This early work by Ford Madox Ford was originally published in 1937
and we are now republishing it with a brand new introduction. Ford
Madox Ford was born Ford Madox Hueffer in Merton, Surrey, England
on 17th December 1873. The creative arts ran in his family -
Hueffer's grandfather, Ford Madox Brown, was a well-known painter,
and his German emigre father was music critic of The Times - and
after a brief dalliance with music composition, the young Hueffer
began to write. Although Hueffer never attended university, during
his early twenties he moved through many intellectual circles, and
would later talk of the influence that the "Middle Victorian,
tumultuously bearded Great" - men such as John Ruskin and Thomas
Carlyle - exerted on him. In 1908, Hueffer founded the English
Review, and over the next 15 months published Thomas Hardy, H. G.
Wells, Joseph Conrad, Henry James, John Galsworthy and W. B. Yeats,
and gave debuts to many authors, including D. H. Lawrence and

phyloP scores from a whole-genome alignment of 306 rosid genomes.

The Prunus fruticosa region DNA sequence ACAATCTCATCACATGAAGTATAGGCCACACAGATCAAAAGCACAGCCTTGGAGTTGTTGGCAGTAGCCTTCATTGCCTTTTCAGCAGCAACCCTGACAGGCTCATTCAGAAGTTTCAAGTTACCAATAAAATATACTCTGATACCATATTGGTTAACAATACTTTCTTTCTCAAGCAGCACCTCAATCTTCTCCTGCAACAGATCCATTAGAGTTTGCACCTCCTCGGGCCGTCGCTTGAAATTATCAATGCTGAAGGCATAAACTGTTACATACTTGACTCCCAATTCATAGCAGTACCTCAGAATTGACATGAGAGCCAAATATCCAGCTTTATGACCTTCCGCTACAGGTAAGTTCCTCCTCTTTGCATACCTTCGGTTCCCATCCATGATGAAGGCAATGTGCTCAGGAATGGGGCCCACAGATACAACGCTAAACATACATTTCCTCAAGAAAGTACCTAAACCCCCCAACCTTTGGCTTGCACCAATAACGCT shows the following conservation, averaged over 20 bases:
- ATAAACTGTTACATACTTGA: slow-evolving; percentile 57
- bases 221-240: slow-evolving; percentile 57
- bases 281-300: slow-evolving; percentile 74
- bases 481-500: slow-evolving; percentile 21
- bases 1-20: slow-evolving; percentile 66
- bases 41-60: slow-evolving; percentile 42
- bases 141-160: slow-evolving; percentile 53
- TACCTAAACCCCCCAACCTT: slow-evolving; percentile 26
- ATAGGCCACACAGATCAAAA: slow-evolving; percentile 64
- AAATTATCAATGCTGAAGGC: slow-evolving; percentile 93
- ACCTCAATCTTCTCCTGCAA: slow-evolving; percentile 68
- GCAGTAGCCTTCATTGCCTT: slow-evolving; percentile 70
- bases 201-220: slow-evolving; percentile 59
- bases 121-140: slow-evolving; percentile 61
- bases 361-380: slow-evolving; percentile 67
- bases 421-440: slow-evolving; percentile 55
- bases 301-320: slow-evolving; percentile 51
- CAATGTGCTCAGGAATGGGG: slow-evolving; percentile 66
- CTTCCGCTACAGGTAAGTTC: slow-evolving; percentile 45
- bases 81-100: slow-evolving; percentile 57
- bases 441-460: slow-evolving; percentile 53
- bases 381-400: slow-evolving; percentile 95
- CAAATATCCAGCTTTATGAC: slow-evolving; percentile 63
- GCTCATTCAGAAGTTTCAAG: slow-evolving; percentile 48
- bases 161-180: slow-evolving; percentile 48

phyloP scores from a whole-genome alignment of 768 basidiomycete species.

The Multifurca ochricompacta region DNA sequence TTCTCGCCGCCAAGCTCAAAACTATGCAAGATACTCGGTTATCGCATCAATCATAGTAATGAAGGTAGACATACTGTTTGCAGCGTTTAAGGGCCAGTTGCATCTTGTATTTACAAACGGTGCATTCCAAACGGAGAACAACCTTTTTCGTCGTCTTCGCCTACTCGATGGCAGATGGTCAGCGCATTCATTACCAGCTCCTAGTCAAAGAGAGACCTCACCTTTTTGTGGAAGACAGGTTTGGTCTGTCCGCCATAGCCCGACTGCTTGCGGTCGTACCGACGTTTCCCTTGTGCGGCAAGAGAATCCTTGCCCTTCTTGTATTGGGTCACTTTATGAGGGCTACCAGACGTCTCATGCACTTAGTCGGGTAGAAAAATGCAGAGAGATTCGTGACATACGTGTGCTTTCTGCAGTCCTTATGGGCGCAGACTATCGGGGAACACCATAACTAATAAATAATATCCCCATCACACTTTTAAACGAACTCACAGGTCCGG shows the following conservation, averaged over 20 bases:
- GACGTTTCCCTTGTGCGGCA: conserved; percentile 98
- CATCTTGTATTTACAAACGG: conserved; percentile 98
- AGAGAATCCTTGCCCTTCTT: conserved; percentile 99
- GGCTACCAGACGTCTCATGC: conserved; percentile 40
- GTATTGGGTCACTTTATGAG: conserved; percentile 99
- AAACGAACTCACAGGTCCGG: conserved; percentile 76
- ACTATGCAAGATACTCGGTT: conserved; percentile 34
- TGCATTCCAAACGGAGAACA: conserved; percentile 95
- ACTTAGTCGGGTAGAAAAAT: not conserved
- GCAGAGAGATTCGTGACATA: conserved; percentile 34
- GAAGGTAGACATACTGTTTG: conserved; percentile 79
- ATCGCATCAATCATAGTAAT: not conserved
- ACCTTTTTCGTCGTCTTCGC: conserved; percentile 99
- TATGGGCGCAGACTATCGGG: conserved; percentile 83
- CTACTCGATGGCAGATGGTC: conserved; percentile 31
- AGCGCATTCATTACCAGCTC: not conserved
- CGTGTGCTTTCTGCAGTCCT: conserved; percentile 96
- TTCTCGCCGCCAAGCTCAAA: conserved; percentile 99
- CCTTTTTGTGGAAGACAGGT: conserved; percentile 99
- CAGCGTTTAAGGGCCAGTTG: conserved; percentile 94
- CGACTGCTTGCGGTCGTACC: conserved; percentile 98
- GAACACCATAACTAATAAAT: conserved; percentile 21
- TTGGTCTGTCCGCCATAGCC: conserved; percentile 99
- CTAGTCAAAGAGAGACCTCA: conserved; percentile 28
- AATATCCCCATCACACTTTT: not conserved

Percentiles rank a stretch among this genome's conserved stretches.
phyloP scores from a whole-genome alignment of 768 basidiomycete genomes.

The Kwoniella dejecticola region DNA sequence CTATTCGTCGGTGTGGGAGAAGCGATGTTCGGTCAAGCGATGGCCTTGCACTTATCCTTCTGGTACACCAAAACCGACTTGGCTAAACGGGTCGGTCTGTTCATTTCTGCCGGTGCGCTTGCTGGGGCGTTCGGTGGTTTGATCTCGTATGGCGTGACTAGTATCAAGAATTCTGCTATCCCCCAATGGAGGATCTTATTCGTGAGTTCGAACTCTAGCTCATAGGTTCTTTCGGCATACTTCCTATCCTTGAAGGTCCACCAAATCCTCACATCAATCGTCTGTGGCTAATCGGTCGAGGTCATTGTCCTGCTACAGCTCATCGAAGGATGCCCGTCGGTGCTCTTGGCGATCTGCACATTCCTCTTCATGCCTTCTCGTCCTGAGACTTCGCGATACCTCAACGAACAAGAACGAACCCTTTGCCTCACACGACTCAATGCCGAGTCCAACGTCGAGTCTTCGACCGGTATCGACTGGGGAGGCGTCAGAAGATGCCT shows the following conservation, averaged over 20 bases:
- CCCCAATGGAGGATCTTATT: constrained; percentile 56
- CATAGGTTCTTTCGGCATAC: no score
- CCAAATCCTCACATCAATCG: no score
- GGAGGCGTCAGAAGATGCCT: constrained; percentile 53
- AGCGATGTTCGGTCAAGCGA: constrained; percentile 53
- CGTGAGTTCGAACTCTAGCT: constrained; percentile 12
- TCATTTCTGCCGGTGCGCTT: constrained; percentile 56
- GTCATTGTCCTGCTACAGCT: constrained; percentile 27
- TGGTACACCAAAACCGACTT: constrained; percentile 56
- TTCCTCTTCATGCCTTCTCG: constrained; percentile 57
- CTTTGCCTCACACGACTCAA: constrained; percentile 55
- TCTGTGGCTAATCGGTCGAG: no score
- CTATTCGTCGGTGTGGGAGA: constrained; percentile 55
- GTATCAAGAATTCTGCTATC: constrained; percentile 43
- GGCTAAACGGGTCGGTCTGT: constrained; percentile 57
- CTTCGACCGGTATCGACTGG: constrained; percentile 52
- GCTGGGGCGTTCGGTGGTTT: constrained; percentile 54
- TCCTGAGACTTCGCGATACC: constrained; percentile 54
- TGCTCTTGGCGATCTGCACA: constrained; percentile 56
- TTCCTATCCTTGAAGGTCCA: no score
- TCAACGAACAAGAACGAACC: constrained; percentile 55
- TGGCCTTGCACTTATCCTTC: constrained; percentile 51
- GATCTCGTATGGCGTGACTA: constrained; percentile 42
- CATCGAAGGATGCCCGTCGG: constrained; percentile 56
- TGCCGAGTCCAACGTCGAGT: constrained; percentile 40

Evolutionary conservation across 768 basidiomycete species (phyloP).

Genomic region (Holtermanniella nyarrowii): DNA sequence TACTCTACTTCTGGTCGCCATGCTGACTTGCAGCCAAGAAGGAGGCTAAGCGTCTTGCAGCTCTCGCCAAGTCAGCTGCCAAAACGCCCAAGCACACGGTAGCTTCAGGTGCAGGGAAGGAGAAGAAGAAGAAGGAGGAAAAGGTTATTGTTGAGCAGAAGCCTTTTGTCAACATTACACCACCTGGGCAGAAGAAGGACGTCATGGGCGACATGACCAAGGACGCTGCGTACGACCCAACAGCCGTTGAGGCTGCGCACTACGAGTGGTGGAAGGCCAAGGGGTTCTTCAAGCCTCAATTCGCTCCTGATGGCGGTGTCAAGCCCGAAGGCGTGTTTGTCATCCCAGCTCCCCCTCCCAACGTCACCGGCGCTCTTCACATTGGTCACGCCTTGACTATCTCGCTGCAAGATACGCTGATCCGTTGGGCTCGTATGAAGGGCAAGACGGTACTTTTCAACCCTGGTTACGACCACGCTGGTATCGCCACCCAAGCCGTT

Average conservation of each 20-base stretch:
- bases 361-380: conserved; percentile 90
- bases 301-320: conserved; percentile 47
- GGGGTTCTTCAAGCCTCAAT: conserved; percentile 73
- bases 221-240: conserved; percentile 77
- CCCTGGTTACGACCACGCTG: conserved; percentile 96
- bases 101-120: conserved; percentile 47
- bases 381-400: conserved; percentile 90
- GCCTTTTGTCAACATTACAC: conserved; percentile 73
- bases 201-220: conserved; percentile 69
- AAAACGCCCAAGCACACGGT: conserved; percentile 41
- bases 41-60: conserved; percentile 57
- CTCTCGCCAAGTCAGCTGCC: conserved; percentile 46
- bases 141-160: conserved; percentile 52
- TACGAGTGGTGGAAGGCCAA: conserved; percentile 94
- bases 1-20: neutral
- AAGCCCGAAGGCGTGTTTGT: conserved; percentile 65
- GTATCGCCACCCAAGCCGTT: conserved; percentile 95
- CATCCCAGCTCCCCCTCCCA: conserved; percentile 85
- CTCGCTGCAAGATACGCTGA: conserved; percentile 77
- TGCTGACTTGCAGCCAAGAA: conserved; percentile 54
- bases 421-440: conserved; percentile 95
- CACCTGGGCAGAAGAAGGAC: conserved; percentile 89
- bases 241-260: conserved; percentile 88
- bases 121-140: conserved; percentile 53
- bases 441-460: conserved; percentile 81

Norman Douglas. Hueffer's editorship consolidated the classic canon
of early modernist literature, and saw him earn a reputation as of
one of the century's greatest literary editors. Ford's most famous
work was his Parade's End tetralogy, which he completed in the
1920's and have now been adapted into a BBC television drama. Ford
continued to write through the thirties, producing fiction,
non-fiction, and two volumes of autobiography: Return to Yesterday
(1931) and It was the Nightingale (1933). In his last years, he
taught literature at the Olivet College in Michigan. Ford died on
26th June 1939 in Deauville, France, at the age of 65.
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